Years ago I went through a period where I was stuck in a negative reaction cycle. I’d let someone’s opinion of me, or a perceived slight, get under my skin, or I’d get annoyed by actions and mistakes people made. My brain would endlessly chew on the “slight” or behavior and spin around and around it. It was driving me crazy! Probably literally. I didn’t enjoy this cycle, to say the least.
Maybe you knew me during that period of my life.
To break the cycle I recognized I needed to dig deep to explore where that anger came from. I sensed I had to process and resolve my anger first and strive to become the source of my change. That recognition didn’t in itself give me any answers or help, but it was the first step.
The process of digging deep started with self-help groups. You’ve heard that when the student is ready, the teacher appears. That’s what happened to me. At the county’s health fair there was a table for the local Al-Anon group. Since I came from a background of an alcoholic father and ex-husband, I suspected I’d find some help in that group, so I started attending.
I went in all the way. I made my Al-anon experience a daily practice of reading the daily reader, journaling questions from a self-help book that went along with my intentions, and started working the 12 steps. What a great step that was for me! Action can lead to all kinds of good things! I was content with the results I was observing. The angry cycles were losing intensity and frequency. Ah, what a relief!
As I neared the end of my year of working my 12 steps I joined a meditation school. It took my work to a different level of growth. The two self-help groups, which overlapped for several months, were so aligned in philosophy that I’d have to double-check to see which daily reader I had picked up to help me stay on track. And the journaling continued. The progress was palpable. The black monster that seemed to have lived inside me hardly ever reared its angry head!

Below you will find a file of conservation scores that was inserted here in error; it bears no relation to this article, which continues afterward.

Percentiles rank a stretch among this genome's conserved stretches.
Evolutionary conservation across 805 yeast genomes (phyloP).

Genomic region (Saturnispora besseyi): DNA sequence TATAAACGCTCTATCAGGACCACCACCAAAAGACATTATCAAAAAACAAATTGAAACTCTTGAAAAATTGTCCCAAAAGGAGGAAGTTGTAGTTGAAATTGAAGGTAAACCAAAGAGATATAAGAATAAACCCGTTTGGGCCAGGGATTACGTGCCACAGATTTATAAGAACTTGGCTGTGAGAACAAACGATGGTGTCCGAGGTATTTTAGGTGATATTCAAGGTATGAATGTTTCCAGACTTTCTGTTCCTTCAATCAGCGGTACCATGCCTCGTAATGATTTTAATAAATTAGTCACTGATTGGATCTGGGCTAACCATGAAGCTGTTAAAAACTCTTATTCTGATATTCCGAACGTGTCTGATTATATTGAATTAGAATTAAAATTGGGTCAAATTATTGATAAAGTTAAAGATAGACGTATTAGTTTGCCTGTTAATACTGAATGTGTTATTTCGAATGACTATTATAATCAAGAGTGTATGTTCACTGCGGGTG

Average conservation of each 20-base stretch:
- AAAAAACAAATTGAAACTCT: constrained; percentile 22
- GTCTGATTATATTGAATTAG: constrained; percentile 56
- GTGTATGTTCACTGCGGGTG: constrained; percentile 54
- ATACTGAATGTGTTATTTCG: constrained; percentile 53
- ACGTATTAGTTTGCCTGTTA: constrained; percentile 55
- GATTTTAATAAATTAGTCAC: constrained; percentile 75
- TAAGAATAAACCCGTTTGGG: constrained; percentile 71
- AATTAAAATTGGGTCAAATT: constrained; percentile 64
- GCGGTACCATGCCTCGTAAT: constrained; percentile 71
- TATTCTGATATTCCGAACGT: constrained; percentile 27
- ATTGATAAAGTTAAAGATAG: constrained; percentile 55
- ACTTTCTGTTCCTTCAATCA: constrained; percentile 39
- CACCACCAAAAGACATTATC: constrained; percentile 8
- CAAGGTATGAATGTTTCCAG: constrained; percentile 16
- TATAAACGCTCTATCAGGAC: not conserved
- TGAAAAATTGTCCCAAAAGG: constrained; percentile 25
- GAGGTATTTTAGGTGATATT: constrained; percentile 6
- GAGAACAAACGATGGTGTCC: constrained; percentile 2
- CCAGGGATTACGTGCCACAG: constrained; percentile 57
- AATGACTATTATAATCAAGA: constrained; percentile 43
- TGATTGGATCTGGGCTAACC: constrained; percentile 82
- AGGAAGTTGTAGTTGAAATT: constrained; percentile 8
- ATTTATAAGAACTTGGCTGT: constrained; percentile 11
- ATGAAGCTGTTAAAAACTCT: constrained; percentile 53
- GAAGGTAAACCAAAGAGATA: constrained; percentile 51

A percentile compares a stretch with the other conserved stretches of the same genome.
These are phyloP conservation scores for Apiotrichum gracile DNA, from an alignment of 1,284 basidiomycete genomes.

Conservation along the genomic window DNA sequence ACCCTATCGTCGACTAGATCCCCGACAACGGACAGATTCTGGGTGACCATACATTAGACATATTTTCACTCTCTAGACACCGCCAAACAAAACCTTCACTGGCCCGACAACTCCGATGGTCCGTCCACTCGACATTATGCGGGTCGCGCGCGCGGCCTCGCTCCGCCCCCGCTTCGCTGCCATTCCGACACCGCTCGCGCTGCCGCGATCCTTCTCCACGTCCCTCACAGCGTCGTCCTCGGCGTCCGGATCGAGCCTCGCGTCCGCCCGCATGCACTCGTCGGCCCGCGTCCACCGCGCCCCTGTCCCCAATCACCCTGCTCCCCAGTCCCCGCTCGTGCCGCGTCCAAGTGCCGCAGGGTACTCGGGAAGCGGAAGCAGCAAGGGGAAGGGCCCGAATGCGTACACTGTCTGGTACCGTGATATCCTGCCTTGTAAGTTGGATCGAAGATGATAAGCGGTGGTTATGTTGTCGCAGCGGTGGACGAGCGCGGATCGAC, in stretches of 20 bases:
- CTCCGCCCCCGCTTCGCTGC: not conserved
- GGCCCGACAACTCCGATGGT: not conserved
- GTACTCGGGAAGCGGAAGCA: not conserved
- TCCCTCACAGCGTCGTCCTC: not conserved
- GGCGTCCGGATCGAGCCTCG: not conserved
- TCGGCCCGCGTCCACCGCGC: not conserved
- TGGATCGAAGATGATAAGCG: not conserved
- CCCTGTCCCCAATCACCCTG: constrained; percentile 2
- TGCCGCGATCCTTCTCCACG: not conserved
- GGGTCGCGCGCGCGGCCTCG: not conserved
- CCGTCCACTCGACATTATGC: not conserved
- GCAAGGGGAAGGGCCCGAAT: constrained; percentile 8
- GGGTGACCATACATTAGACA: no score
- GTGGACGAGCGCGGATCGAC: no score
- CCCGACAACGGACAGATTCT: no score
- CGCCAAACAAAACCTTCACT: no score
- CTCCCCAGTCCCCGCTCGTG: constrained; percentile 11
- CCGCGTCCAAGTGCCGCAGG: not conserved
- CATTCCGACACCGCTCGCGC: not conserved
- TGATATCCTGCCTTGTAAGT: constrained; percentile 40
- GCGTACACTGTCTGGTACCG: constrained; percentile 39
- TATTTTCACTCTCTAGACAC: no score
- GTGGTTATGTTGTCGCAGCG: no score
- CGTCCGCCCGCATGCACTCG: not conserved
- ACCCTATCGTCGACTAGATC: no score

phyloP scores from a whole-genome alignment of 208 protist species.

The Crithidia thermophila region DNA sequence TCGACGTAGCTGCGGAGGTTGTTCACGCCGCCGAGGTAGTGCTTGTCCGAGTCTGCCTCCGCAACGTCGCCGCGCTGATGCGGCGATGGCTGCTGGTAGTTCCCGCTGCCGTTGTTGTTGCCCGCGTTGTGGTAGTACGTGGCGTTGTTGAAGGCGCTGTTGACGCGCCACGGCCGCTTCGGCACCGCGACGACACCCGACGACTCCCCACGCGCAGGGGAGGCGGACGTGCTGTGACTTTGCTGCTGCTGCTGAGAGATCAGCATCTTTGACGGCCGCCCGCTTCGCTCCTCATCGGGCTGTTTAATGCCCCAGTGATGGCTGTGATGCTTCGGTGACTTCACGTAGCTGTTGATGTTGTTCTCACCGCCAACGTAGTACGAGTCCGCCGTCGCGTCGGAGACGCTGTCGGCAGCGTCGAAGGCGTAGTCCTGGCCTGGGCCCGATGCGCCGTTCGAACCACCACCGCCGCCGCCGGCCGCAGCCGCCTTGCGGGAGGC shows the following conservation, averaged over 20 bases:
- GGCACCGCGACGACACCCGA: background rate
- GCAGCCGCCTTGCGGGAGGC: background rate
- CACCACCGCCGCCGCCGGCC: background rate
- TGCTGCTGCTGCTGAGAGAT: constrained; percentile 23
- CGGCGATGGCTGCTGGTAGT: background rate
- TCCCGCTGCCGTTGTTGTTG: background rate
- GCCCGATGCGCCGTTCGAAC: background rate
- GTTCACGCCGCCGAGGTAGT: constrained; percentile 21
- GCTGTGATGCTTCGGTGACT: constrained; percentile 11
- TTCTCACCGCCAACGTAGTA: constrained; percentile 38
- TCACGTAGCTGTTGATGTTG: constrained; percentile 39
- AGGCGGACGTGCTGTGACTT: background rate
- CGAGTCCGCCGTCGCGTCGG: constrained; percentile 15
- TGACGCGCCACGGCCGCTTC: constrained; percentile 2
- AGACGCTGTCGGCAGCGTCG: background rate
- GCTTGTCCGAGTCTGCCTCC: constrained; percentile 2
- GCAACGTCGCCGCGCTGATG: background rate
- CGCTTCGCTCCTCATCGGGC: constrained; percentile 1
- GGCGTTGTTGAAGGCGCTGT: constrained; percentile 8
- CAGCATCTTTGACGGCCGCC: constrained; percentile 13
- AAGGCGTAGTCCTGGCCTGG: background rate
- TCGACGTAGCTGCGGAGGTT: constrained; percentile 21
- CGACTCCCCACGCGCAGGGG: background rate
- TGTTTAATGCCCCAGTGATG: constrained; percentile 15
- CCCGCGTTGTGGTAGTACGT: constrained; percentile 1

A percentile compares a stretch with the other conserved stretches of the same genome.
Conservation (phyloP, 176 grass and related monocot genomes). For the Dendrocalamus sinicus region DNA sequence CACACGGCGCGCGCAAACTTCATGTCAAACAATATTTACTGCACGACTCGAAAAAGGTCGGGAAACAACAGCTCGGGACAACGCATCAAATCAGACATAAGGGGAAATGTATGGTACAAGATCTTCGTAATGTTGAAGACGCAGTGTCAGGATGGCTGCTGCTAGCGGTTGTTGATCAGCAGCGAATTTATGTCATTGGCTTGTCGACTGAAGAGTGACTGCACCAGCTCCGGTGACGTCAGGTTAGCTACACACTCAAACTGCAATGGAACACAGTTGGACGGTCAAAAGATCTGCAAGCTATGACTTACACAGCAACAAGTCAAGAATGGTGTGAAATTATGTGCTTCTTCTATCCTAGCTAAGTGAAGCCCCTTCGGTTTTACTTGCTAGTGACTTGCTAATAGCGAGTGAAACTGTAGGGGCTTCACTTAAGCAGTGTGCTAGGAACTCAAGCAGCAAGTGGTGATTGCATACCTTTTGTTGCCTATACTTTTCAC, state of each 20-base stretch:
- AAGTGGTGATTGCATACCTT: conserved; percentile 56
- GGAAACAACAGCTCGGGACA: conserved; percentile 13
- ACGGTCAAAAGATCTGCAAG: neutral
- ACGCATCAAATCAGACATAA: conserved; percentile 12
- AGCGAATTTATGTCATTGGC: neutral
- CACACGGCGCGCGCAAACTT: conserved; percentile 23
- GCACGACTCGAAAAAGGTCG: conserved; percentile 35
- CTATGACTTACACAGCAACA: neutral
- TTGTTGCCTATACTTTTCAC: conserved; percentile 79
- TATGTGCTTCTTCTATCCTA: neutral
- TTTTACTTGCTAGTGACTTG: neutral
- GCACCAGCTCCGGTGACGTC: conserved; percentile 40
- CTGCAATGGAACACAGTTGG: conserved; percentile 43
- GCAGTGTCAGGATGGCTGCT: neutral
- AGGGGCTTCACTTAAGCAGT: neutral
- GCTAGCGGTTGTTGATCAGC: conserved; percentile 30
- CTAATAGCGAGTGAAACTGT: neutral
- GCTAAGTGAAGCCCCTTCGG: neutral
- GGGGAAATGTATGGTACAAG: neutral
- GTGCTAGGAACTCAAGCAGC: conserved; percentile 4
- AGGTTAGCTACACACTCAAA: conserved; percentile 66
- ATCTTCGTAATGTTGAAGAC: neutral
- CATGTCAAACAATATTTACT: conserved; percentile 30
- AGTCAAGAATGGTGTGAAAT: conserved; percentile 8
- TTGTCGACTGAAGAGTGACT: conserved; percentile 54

I was loving the new me. No, a better way to say that is that I loved having the “real me”, the me I remembered from my childhood, the me I knew lived inside me somewhere, shining her love and respect on the world.
Finding the peace within me to allow respect and empathy for myself was a valuable part of my growth.
I’d noticed that my husband had minimal patience for technology issues while I had minimal patience for people issues. I could let frustrations at technology roll off my back with ease, but frustrations with people got to me. I was really out of balance. I wanted to be as calm and accepting of people’s foibles as of technologies’.
Another “layer of my onion”, or another step in my growth, has recently come to my attention. Ouch! It hurts to see how I’ve been treating people from the position of my passion for growth, and it’s good to address the issue now before more damage is done.
I came up with a couple of mantras to repeat to myself during the day to help me remember that my ideas and solutions aren’t right for everyone and that many people don’t want help with their growth — even when they ask for it. My coach gave me some pointers to help me, too. “I am enough.”, “Let it go.”, and “Tend your own garden.” are the statements I’m using right now. It’ll be interesting to see how that evolves.
How do you approach growth, especially negative cycles that can take over your life? I hope you’ll get help. It’s easier that way. Books can help, but we have blind spots that we don’t see without the aid of others — be it a self-help group, a counselor, or a coach.
4 thoughts on “Negative Cycles”
Love those mantras. My mother is the primary negative person in my life. I find that any time I am around her I become more negative and critical. Does that happen to you? Takes me weeks to fight my way out of it, and gratitude IS the big stick for that fight. I will try your mantras, too. Just struck me as the perfect tools. Thanks, Kit.
Kate, my mom became an incredibly negative woman as her dementia took over her brain. Before that, she hid her negativity with digging comments to me. Yeah, being around that increased my negative and critical responses to situations and people. Maybe that’s where my Black Monster came from. It’s taken work and mantras to overcome those trained responses.
Congratulations on working against the negative cycles and for the positive attitude.
I am truly happy our tea time could contribute to this good article. Love you, Janet
LOL! There were actually several people rolled into one for this story, Janet. The “one” tea took place over several weeks. I took a bit of artistic license to create this article. The essence is true, the facts are mildly altered to protect the innocent. 🙂
Glad you enjoyed the article.